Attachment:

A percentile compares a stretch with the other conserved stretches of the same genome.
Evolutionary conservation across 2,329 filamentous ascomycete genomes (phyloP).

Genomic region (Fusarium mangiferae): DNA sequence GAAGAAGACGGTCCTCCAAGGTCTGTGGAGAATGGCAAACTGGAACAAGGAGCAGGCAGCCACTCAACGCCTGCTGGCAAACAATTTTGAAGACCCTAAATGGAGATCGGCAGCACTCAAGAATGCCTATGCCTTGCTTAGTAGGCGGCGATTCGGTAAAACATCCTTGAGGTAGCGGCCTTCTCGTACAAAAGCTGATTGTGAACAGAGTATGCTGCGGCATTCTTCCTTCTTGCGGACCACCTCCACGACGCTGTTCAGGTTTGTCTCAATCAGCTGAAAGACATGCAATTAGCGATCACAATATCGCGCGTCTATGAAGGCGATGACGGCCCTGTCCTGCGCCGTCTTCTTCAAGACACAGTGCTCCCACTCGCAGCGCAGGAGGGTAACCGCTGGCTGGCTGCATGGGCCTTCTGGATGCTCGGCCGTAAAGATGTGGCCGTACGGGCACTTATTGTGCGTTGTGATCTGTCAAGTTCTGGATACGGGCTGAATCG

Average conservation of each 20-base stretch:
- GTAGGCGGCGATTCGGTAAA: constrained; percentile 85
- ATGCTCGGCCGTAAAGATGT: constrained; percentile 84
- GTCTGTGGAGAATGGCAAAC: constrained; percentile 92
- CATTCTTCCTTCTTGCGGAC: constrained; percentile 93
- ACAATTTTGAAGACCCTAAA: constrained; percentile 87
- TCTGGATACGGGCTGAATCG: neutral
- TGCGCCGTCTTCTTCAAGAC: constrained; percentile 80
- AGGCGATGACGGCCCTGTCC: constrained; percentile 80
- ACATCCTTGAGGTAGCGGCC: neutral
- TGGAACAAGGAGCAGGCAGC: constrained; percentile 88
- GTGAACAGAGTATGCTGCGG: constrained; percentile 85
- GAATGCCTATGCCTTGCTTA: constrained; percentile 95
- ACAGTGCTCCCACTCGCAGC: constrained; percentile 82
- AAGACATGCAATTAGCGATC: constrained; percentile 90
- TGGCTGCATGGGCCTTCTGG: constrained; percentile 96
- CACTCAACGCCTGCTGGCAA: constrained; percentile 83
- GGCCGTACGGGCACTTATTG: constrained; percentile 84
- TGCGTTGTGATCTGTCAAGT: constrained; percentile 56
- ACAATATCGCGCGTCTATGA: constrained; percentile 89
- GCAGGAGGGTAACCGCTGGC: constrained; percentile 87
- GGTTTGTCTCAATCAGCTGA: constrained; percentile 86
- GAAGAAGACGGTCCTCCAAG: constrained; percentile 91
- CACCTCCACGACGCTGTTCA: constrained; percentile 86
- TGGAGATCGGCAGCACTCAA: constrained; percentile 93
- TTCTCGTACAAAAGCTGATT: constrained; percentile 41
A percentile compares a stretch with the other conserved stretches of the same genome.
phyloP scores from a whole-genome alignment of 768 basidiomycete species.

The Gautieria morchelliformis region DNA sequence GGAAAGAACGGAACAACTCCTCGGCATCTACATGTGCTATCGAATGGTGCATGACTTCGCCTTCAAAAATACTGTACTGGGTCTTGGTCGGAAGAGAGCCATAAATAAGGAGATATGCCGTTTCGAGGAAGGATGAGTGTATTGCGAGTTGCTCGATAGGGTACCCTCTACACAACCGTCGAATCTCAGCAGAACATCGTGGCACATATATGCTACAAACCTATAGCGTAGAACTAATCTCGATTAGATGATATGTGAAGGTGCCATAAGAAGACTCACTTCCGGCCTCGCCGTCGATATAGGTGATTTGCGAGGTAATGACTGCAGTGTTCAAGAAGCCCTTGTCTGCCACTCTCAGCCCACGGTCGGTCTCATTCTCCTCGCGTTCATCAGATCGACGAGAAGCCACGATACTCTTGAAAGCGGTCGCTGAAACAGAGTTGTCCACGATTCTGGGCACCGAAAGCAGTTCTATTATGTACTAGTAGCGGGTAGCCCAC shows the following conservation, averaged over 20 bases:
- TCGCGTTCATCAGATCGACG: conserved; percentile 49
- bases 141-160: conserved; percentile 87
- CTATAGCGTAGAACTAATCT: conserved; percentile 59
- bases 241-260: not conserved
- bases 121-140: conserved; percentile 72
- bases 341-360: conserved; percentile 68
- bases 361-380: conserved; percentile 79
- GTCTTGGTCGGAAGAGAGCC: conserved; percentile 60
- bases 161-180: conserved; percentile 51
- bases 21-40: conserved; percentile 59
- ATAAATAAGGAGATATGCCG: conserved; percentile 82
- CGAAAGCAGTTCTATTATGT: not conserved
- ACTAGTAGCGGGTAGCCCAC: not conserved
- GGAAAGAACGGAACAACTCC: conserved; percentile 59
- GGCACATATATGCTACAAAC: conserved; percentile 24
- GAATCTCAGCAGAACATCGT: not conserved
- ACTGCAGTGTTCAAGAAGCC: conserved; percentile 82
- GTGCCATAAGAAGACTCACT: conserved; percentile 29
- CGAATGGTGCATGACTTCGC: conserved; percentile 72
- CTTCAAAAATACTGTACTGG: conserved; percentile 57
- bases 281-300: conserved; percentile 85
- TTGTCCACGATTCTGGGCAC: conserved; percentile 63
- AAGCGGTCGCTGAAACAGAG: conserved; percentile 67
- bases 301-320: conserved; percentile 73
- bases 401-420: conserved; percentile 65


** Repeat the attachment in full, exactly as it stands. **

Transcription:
A percentile compares a stretch with the other conserved stretches of the same genome.
Evolutionary conservation across 2,329 filamentous ascomycete genomes (phyloP).

Genomic region (Fusarium mangiferae): DNA sequence GAAGAAGACGGTCCTCCAAGGTCTGTGGAGAATGGCAAACTGGAACAAGGAGCAGGCAGCCACTCAACGCCTGCTGGCAAACAATTTTGAAGACCCTAAATGGAGATCGGCAGCACTCAAGAATGCCTATGCCTTGCTTAGTAGGCGGCGATTCGGTAAAACATCCTTGAGGTAGCGGCCTTCTCGTACAAAAGCTGATTGTGAACAGAGTATGCTGCGGCATTCTTCCTTCTTGCGGACCACCTCCACGACGCTGTTCAGGTTTGTCTCAATCAGCTGAAAGACATGCAATTAGCGATCACAATATCGCGCGTCTATGAAGGCGATGACGGCCCTGTCCTGCGCCGTCTTCTTCAAGACACAGTGCTCCCACTCGCAGCGCAGGAGGGTAACCGCTGGCTGGCTGCATGGGCCTTCTGGATGCTCGGCCGTAAAGATGTGGCCGTACGGGCACTTATTGTGCGTTGTGATCTGTCAAGTTCTGGATACGGGCTGAATCG

Average conservation of each 20-base stretch:
- GTAGGCGGCGATTCGGTAAA: constrained; percentile 85
- ATGCTCGGCCGTAAAGATGT: constrained; percentile 84
- GTCTGTGGAGAATGGCAAAC: constrained; percentile 92
- CATTCTTCCTTCTTGCGGAC: constrained; percentile 93
- ACAATTTTGAAGACCCTAAA: constrained; percentile 87
- TCTGGATACGGGCTGAATCG: neutral
- TGCGCCGTCTTCTTCAAGAC: constrained; percentile 80
- AGGCGATGACGGCCCTGTCC: constrained; percentile 80
- ACATCCTTGAGGTAGCGGCC: neutral
- TGGAACAAGGAGCAGGCAGC: constrained; percentile 88
- GTGAACAGAGTATGCTGCGG: constrained; percentile 85
- GAATGCCTATGCCTTGCTTA: constrained; percentile 95
- ACAGTGCTCCCACTCGCAGC: constrained; percentile 82
- AAGACATGCAATTAGCGATC: constrained; percentile 90
- TGGCTGCATGGGCCTTCTGG: constrained; percentile 96
- CACTCAACGCCTGCTGGCAA: constrained; percentile 83
- GGCCGTACGGGCACTTATTG: constrained; percentile 84
- TGCGTTGTGATCTGTCAAGT: constrained; percentile 56
- ACAATATCGCGCGTCTATGA: constrained; percentile 89
- GCAGGAGGGTAACCGCTGGC: constrained; percentile 87
- GGTTTGTCTCAATCAGCTGA: constrained; percentile 86
- GAAGAAGACGGTCCTCCAAG: constrained; percentile 91
- CACCTCCACGACGCTGTTCA: constrained; percentile 86
- TGGAGATCGGCAGCACTCAA: constrained; percentile 93
- TTCTCGTACAAAAGCTGATT: constrained; percentile 41
A percentile compares a stretch with the other conserved stretches of the same genome.
phyloP scores from a whole-genome alignment of 768 basidiomycete species.

The Gautieria morchelliformis region DNA sequence GGAAAGAACGGAACAACTCCTCGGCATCTACATGTGCTATCGAATGGTGCATGACTTCGCCTTCAAAAATACTGTACTGGGTCTTGGTCGGAAGAGAGCCATAAATAAGGAGATATGCCGTTTCGAGGAAGGATGAGTGTATTGCGAGTTGCTCGATAGGGTACCCTCTACACAACCGTCGAATCTCAGCAGAACATCGTGGCACATATATGCTACAAACCTATAGCGTAGAACTAATCTCGATTAGATGATATGTGAAGGTGCCATAAGAAGACTCACTTCCGGCCTCGCCGTCGATATAGGTGATTTGCGAGGTAATGACTGCAGTGTTCAAGAAGCCCTTGTCTGCCACTCTCAGCCCACGGTCGGTCTCATTCTCCTCGCGTTCATCAGATCGACGAGAAGCCACGATACTCTTGAAAGCGGTCGCTGAAACAGAGTTGTCCACGATTCTGGGCACCGAAAGCAGTTCTATTATGTACTAGTAGCGGGTAGCCCAC shows the following conservation, averaged over 20 bases:
- TCGCGTTCATCAGATCGACG: conserved; percentile 49
- bases 141-160: conserved; percentile 87
- CTATAGCGTAGAACTAATCT: conserved; percentile 59
- bases 241-260: not conserved
- bases 121-140: conserved; percentile 72
- bases 341-360: conserved; percentile 68
- bases 361-380: conserved; percentile 79
- GTCTTGGTCGGAAGAGAGCC: conserved; percentile 60
- bases 161-180: conserved; percentile 51
- bases 21-40: conserved; percentile 59
- ATAAATAAGGAGATATGCCG: conserved; percentile 82
- CGAAAGCAGTTCTATTATGT: not conserved
- ACTAGTAGCGGGTAGCCCAC: not conserved
- GGAAAGAACGGAACAACTCC: conserved; percentile 59
- GGCACATATATGCTACAAAC: conserved; percentile 24
- GAATCTCAGCAGAACATCGT: not conserved
- ACTGCAGTGTTCAAGAAGCC: conserved; percentile 82
- GTGCCATAAGAAGACTCACT: conserved; percentile 29
- CGAATGGTGCATGACTTCGC: conserved; percentile 72
- CTTCAAAAATACTGTACTGG: conserved; percentile 57
- bases 281-300: conserved; percentile 85
- TTGTCCACGATTCTGGGCAC: conserved; percentile 63
- AAGCGGTCGCTGAAACAGAG: conserved; percentile 67
- bases 301-320: conserved; percentile 73
- bases 401-420: conserved; percentile 65